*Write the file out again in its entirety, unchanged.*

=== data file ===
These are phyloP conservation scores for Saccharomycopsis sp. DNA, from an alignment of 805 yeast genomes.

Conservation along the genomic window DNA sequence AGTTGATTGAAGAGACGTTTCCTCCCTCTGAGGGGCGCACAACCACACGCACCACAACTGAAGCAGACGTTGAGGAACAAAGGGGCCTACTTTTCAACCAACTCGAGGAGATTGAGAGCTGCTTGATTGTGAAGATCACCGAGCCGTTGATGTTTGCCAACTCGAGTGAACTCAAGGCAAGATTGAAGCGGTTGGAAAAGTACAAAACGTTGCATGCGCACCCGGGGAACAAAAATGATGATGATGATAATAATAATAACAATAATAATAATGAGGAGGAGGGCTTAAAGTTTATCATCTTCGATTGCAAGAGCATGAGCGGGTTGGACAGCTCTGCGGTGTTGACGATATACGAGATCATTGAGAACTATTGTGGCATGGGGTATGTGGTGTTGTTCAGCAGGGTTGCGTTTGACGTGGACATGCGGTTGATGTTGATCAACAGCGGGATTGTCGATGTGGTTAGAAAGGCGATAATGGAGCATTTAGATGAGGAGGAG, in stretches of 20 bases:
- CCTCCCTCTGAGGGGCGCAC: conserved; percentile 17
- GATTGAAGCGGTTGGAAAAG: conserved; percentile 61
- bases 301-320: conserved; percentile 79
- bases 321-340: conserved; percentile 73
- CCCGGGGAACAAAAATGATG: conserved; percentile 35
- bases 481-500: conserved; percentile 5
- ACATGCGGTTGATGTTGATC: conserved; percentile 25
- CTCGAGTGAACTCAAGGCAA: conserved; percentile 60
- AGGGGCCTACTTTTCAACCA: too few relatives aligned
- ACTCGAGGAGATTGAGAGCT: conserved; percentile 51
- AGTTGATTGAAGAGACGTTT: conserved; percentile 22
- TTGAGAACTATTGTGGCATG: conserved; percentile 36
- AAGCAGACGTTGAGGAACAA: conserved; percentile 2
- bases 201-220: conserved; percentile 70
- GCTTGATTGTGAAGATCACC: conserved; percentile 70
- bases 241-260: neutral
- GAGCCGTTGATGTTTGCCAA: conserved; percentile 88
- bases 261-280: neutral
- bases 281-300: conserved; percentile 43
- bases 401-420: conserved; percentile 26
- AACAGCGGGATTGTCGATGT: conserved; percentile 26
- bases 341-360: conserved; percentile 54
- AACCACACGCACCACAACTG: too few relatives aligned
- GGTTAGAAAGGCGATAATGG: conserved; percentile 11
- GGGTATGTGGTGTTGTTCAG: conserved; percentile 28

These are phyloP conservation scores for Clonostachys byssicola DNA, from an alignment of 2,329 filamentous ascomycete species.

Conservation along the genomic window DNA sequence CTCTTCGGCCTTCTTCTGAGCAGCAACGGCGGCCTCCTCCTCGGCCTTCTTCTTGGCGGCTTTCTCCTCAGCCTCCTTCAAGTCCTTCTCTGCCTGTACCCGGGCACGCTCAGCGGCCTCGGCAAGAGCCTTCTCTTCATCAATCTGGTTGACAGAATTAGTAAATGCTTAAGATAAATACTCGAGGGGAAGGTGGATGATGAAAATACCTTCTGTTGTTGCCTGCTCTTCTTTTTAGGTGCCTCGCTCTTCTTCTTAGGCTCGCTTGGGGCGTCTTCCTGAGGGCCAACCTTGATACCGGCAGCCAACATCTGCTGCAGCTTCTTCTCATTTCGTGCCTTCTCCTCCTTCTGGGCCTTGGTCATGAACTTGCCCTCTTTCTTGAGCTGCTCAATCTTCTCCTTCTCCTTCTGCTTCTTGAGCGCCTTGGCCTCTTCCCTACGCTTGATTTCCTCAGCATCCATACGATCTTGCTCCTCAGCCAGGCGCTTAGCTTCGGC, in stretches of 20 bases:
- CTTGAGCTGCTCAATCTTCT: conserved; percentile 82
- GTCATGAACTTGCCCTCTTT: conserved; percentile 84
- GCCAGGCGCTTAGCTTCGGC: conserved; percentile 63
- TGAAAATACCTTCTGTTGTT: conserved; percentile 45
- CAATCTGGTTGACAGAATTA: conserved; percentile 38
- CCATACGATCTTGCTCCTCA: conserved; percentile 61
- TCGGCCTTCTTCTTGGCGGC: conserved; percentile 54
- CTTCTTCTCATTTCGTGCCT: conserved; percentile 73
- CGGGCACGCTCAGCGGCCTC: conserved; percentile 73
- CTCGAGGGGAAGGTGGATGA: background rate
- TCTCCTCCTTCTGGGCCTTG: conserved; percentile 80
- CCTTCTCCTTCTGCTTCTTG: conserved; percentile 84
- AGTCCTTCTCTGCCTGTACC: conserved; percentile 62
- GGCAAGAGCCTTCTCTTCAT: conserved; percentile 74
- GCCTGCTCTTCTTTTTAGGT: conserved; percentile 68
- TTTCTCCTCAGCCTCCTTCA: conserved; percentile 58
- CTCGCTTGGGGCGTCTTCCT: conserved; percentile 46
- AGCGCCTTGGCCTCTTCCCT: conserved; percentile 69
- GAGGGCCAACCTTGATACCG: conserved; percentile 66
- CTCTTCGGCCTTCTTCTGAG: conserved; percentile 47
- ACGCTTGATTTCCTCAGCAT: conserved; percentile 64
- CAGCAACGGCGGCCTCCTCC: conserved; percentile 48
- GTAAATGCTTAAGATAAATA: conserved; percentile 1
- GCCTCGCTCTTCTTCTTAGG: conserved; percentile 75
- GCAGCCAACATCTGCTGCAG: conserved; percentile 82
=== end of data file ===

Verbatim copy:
These are phyloP conservation scores for Saccharomycopsis sp. DNA, from an alignment of 805 yeast genomes.

Conservation along the genomic window DNA sequence AGTTGATTGAAGAGACGTTTCCTCCCTCTGAGGGGCGCACAACCACACGCACCACAACTGAAGCAGACGTTGAGGAACAAAGGGGCCTACTTTTCAACCAACTCGAGGAGATTGAGAGCTGCTTGATTGTGAAGATCACCGAGCCGTTGATGTTTGCCAACTCGAGTGAACTCAAGGCAAGATTGAAGCGGTTGGAAAAGTACAAAACGTTGCATGCGCACCCGGGGAACAAAAATGATGATGATGATAATAATAATAACAATAATAATAATGAGGAGGAGGGCTTAAAGTTTATCATCTTCGATTGCAAGAGCATGAGCGGGTTGGACAGCTCTGCGGTGTTGACGATATACGAGATCATTGAGAACTATTGTGGCATGGGGTATGTGGTGTTGTTCAGCAGGGTTGCGTTTGACGTGGACATGCGGTTGATGTTGATCAACAGCGGGATTGTCGATGTGGTTAGAAAGGCGATAATGGAGCATTTAGATGAGGAGGAG, in stretches of 20 bases:
- CCTCCCTCTGAGGGGCGCAC: conserved; percentile 17
- GATTGAAGCGGTTGGAAAAG: conserved; percentile 61
- bases 301-320: conserved; percentile 79
- bases 321-340: conserved; percentile 73
- CCCGGGGAACAAAAATGATG: conserved; percentile 35
- bases 481-500: conserved; percentile 5
- ACATGCGGTTGATGTTGATC: conserved; percentile 25
- CTCGAGTGAACTCAAGGCAA: conserved; percentile 60
- AGGGGCCTACTTTTCAACCA: too few relatives aligned
- ACTCGAGGAGATTGAGAGCT: conserved; percentile 51
- AGTTGATTGAAGAGACGTTT: conserved; percentile 22
- TTGAGAACTATTGTGGCATG: conserved; percentile 36
- AAGCAGACGTTGAGGAACAA: conserved; percentile 2
- bases 201-220: conserved; percentile 70
- GCTTGATTGTGAAGATCACC: conserved; percentile 70
- bases 241-260: neutral
- GAGCCGTTGATGTTTGCCAA: conserved; percentile 88
- bases 261-280: neutral
- bases 281-300: conserved; percentile 43
- bases 401-420: conserved; percentile 26
- AACAGCGGGATTGTCGATGT: conserved; percentile 26
- bases 341-360: conserved; percentile 54
- AACCACACGCACCACAACTG: too few relatives aligned
- GGTTAGAAAGGCGATAATGG: conserved; percentile 11
- GGGTATGTGGTGTTGTTCAG: conserved; percentile 28

These are phyloP conservation scores for Clonostachys byssicola DNA, from an alignment of 2,329 filamentous ascomycete species.

Conservation along the genomic window DNA sequence CTCTTCGGCCTTCTTCTGAGCAGCAACGGCGGCCTCCTCCTCGGCCTTCTTCTTGGCGGCTTTCTCCTCAGCCTCCTTCAAGTCCTTCTCTGCCTGTACCCGGGCACGCTCAGCGGCCTCGGCAAGAGCCTTCTCTTCATCAATCTGGTTGACAGAATTAGTAAATGCTTAAGATAAATACTCGAGGGGAAGGTGGATGATGAAAATACCTTCTGTTGTTGCCTGCTCTTCTTTTTAGGTGCCTCGCTCTTCTTCTTAGGCTCGCTTGGGGCGTCTTCCTGAGGGCCAACCTTGATACCGGCAGCCAACATCTGCTGCAGCTTCTTCTCATTTCGTGCCTTCTCCTCCTTCTGGGCCTTGGTCATGAACTTGCCCTCTTTCTTGAGCTGCTCAATCTTCTCCTTCTCCTTCTGCTTCTTGAGCGCCTTGGCCTCTTCCCTACGCTTGATTTCCTCAGCATCCATACGATCTTGCTCCTCAGCCAGGCGCTTAGCTTCGGC, in stretches of 20 bases:
- CTTGAGCTGCTCAATCTTCT: conserved; percentile 82
- GTCATGAACTTGCCCTCTTT: conserved; percentile 84
- GCCAGGCGCTTAGCTTCGGC: conserved; percentile 63
- TGAAAATACCTTCTGTTGTT: conserved; percentile 45
- CAATCTGGTTGACAGAATTA: conserved; percentile 38
- CCATACGATCTTGCTCCTCA: conserved; percentile 61
- TCGGCCTTCTTCTTGGCGGC: conserved; percentile 54
- CTTCTTCTCATTTCGTGCCT: conserved; percentile 73
- CGGGCACGCTCAGCGGCCTC: conserved; percentile 73
- CTCGAGGGGAAGGTGGATGA: background rate
- TCTCCTCCTTCTGGGCCTTG: conserved; percentile 80
- CCTTCTCCTTCTGCTTCTTG: conserved; percentile 84
- AGTCCTTCTCTGCCTGTACC: conserved; percentile 62
- GGCAAGAGCCTTCTCTTCAT: conserved; percentile 74
- GCCTGCTCTTCTTTTTAGGT: conserved; percentile 68
- TTTCTCCTCAGCCTCCTTCA: conserved; percentile 58
- CTCGCTTGGGGCGTCTTCCT: conserved; percentile 46
- AGCGCCTTGGCCTCTTCCCT: conserved; percentile 69
- GAGGGCCAACCTTGATACCG: conserved; percentile 66
- CTCTTCGGCCTTCTTCTGAG: conserved; percentile 47
- ACGCTTGATTTCCTCAGCAT: conserved; percentile 64
- CAGCAACGGCGGCCTCCTCC: conserved; percentile 48
- GTAAATGCTTAAGATAAATA: conserved; percentile 1
- GCCTCGCTCTTCTTCTTAGG: conserved; percentile 75
- GCAGCCAACATCTGCTGCAG: conserved; percentile 82